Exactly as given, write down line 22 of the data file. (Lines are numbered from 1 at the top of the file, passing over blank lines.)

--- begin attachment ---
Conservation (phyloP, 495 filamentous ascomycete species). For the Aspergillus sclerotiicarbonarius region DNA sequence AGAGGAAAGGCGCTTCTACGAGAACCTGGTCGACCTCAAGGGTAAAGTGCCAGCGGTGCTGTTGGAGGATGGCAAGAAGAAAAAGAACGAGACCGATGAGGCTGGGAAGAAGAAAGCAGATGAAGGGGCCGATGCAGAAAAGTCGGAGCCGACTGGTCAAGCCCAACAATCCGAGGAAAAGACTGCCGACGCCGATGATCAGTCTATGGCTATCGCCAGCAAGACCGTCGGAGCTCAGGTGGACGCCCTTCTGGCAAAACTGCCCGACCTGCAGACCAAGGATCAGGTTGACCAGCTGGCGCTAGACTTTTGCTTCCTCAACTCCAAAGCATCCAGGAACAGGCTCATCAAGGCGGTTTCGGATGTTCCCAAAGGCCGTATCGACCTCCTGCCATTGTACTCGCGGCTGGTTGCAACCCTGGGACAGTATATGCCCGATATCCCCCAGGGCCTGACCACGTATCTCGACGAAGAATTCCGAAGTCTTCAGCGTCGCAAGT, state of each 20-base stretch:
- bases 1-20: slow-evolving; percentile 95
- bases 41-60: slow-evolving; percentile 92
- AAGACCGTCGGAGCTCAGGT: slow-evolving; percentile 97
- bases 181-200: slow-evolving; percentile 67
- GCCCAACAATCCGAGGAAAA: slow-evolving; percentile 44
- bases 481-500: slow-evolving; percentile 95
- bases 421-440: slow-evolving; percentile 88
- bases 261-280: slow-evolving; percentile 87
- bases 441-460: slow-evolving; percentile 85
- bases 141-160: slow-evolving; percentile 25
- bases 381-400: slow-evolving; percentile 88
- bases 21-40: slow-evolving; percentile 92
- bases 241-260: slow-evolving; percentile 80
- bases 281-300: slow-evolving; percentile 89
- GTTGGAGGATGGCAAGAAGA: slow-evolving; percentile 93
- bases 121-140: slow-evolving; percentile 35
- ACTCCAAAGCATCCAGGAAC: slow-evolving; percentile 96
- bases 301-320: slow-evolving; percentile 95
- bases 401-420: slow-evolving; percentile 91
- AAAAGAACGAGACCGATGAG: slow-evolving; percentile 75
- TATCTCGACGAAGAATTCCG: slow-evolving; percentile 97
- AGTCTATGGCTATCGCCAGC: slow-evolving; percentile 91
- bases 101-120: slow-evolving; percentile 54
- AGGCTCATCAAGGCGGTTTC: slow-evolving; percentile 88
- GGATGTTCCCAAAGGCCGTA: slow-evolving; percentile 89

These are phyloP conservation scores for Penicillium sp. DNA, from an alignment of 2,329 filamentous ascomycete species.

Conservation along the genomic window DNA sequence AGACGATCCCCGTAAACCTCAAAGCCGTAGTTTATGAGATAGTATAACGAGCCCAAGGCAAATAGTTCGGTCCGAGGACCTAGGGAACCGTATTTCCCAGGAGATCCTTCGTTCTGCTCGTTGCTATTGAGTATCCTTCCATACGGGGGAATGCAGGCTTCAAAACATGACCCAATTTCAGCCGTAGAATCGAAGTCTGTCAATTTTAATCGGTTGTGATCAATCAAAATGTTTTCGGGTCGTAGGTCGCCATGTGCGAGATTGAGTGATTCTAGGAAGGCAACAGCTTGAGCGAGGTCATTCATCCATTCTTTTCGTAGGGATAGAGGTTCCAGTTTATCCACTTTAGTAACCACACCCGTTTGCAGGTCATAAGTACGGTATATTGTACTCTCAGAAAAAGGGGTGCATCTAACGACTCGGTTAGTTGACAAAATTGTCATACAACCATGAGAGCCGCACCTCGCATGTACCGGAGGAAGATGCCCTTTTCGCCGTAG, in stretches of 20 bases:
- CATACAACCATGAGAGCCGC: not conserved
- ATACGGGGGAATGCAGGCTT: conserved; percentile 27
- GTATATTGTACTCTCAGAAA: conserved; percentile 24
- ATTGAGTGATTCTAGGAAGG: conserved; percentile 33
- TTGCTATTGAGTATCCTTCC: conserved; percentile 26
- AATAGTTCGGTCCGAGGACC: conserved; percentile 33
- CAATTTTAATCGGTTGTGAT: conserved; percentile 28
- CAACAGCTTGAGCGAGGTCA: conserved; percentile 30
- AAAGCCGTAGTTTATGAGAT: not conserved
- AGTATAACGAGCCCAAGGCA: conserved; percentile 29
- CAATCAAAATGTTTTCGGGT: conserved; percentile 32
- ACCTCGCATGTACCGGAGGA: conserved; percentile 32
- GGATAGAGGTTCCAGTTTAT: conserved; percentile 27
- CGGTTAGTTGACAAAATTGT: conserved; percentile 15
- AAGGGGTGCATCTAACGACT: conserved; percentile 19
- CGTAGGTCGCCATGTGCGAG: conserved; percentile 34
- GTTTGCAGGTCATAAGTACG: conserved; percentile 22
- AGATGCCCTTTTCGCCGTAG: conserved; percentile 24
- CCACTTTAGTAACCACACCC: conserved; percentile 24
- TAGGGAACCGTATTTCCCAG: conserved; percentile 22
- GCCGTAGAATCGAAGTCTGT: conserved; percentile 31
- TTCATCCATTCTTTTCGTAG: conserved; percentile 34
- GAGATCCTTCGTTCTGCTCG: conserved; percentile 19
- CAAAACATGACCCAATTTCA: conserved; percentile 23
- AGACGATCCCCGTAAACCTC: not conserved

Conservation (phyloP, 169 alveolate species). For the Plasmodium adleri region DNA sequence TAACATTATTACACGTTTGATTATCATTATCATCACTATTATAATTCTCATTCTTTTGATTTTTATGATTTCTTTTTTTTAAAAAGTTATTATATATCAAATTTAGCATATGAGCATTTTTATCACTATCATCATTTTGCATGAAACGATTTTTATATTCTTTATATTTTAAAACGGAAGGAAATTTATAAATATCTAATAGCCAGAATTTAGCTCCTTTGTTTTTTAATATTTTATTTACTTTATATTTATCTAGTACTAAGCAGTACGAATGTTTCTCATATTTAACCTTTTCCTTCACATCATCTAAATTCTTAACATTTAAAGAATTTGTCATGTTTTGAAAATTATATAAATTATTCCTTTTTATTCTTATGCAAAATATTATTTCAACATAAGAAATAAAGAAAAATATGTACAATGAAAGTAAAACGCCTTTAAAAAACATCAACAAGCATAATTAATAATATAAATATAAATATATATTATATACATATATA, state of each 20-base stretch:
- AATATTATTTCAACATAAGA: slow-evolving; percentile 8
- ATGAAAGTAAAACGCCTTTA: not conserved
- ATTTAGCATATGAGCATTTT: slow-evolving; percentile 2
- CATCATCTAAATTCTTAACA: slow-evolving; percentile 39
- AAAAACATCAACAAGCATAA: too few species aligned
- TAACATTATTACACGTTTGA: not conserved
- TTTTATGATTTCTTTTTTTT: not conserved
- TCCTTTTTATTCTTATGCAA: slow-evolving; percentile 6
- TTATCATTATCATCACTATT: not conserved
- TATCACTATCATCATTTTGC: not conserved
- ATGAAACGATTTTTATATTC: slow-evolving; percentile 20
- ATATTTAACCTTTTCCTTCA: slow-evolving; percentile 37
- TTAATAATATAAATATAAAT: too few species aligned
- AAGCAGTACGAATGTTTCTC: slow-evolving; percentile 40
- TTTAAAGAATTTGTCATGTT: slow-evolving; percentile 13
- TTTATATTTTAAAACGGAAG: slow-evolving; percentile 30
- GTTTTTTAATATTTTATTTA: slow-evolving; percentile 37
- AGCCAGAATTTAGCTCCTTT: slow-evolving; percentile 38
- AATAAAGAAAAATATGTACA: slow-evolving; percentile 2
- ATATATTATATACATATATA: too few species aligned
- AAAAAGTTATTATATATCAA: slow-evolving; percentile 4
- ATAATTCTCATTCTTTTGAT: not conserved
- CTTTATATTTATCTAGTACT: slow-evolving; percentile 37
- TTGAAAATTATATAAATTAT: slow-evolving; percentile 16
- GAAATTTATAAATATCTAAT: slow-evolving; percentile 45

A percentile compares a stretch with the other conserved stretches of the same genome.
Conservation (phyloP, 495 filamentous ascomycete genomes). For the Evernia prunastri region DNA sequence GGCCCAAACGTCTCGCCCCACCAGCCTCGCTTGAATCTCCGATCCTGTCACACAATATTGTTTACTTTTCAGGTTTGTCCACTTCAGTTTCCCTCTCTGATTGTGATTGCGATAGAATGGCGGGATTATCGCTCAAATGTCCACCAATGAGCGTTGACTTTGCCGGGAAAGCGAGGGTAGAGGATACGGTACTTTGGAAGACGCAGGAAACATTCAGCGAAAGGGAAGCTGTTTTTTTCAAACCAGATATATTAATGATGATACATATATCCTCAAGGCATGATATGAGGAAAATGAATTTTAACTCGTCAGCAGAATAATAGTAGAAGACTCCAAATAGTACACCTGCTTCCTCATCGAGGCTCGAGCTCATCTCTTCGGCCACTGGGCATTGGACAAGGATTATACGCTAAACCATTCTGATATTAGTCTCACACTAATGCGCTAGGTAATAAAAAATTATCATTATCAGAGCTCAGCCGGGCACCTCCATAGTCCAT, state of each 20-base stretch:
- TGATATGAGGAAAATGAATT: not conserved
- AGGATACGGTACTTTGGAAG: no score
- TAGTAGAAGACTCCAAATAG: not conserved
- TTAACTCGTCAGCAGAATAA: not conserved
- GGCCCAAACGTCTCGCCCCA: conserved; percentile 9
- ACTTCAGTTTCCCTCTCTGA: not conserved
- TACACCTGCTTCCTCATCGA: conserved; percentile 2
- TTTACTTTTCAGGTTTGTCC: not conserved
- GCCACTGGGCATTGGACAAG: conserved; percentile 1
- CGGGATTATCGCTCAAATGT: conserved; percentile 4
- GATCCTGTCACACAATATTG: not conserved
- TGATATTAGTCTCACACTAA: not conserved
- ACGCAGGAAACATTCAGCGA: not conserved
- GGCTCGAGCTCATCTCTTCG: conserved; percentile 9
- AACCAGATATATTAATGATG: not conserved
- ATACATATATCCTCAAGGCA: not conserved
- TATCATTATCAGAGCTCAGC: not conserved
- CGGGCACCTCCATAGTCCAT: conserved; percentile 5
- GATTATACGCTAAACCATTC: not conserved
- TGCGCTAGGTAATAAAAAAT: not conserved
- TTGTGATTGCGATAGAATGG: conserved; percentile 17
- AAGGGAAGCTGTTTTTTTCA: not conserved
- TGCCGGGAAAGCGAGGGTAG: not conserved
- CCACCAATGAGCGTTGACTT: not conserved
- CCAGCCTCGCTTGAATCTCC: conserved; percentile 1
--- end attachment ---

- TATCTCGACGAAGAATTCCG: slow-evolving; percentile 97